Next race you watch, look out for riders carefully pulling to the side of the road as they safely deposit their gel wrappers in the litter zones.
The rule does note that in the event of a heatwave these rules may be bent (with the permission of the president of the commissaires’ panel.)
“8.3 Throwing of objects in a careless or dangerous manner onto the road or spectators
Rider or any other licence holder: 200 to 1,000* fine
(the penalty is applied to the team if the licence holder cannot be specifically identified)”
11. No glass objects allowed during races
A crash involving a glass water bottle would be extremely dangerous, as would tossing a glass object like a regular bidon. Presumably the champagne flutes on the last stage of the Tour de France are plastic.
“8.5 Carrying, using or discarding a glass object
All licence holders: 500 fine and exclusion”
12. Riders can be banned from starting if their clothing is too innovative
Clothing such as the controversial Castelli Body Paint 4.0 speed suit, used by Team Sky during the 2017 Tour de France opening stage has been made illegal by the UCI.
“2.5 Use of a technical innovation, innovative clothing or equipment not yet approved by the UCI during an event
Rider: Start refused, elimination or disqualification”
13. No public urination or undressing
This rule is definitely for officials to interpret, as “unseemly or inappropriate behaviour” is very subjective.
“8.6 Unseemly or inappropriate behaviour (in particular undressing or urinating in public at the start or finish or during the race)
Rider or any other licence holder: 200 to 500 fine
Note:The penalty is applied to the team if the licence holder cannot be specifically identified”
14. No touching during time trials, except “in cases of imminent danger”
The UCI says “poussette” in English, “equates to ‘nudge’, and refers to the action of one rider touching another in order to indicate how to move. ‘Pushing’ is one rider assisting the movement of another in order to gain an advantage.”
Neither of these actions are legal, except in cases of imminent danger.
“9.5 Assistance of any kind (nudging [poussette], guiding or pushing) among riders of the same team during a team time trial, except in cases of imminent danger
One-day race Rider: 500 fine per rider involved
Team: 1 minute penalty”
15. Cars in the race caravan can’t be have their windows covered in decals
A very specific rule no doubt put into place when an advertiser got overly enthusiastic.
“2.2.032 Windows on all cars in the race caravan must not be marked as to obstruct the view through the vehicle or be significantly obstructed with decals.”
16. Vehicles need to drive on the correct side of the road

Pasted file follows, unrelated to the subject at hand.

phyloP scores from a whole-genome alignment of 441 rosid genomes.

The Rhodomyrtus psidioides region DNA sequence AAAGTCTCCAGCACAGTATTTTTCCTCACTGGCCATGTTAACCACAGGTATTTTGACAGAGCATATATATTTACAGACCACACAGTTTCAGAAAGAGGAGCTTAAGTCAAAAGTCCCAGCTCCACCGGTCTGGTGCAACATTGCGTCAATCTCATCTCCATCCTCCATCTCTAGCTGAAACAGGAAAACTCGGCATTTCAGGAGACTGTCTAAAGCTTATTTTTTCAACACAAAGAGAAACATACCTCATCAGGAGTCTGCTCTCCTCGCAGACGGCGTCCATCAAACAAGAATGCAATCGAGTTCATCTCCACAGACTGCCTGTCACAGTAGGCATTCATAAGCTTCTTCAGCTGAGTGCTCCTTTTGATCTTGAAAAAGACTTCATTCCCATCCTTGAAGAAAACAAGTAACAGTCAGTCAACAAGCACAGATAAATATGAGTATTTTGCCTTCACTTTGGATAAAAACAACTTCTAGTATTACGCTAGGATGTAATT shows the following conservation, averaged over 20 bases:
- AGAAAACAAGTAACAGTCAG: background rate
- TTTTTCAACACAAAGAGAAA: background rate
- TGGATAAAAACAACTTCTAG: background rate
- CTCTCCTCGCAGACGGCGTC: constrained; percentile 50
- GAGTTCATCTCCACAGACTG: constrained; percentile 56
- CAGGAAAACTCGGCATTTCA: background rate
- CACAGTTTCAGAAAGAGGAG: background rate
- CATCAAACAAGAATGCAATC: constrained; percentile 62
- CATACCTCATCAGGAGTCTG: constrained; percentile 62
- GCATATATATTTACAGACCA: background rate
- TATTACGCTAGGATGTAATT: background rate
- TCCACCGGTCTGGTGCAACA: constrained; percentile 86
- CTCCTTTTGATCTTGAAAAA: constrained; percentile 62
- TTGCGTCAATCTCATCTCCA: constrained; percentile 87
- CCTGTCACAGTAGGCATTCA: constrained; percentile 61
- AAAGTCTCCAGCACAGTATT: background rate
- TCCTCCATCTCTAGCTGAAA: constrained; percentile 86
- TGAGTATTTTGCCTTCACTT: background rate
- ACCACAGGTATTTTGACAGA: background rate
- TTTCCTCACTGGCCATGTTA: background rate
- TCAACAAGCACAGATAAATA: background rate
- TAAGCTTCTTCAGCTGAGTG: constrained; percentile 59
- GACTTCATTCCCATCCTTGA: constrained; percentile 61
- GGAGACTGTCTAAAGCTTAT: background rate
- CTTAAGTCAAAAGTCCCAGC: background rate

Another specific rule, probably created due to international drivers forgetting the rules of the country.
“2.2.033 Vehicles shall travel on the side of the road required by the domestic legislation of the host country”
17. Race radio transceivers cannot exceed five watts
Teams must make sure their transceivers aren’t too powerful, or they risk breaking the race radio rules.
“A secure communications and information system (the «earpiece») is authorised and may be used for safety reasons and to assist riders under the following conditions:
– the power of the transceiver may not exceed 5 watts;
– the range of the system shall be limited to the space occupied by the race;
– its use is limited to exchanges between riders and the sports director and between riders of the same team.”
18. As of January 2022, inflatable structures will only be allowed on the start line of a race
In news Adam Yates is no doubt pleased about, the UCI is three years into its five year plan to gradually phase out inflatable structures at races.
(N) From 1st January 2022, inflatable structures on the road or crossing the road are prohibited, except in order to mark the position of the start line.
(N) Between 1st January 2018 and 1st January 2022, inflatable structures on the road or crossing the road are permitted only to mark the location of the start line, the last kilometre of the race and the finish line, subject to the following requirements:
– The structure must be equipped with two generators as well as two blowers working simultaneously; the structure must be maintained in a stable position even in case one of the two generators fails;
– At least one technician must stay on alert close to the structure in order to intervene if a problem occurs;
– At least one of the two blowers must be operated by a petrol generator;
– Petrol must be available in the immediate vicinity of the structure;
– The structure must be secured to at least 10 anchor points.”
19. No spirits, tobacco or porn sponsorships
There are strict bans on specific sponsorships—a team full of adult film actors and industry members was banned by British Cycling in 2019. That being said, according to the UCI spirits are classified as beverages with an alcohol content above 15 per cent, so beer and (most) wine sponsorships are still permitted.
“Without prejudice of the applicable law, no brand of tobacco, spirits, pornographic products or any other products that might damage the image of the UCI or the sport of cycling in general shall be associated directly or indirectly with a licence-holder, a UCI team or a national or international cycling competition.
As defined in the present article, a spirit is a beverage with a content in alcohol of 15% or more.”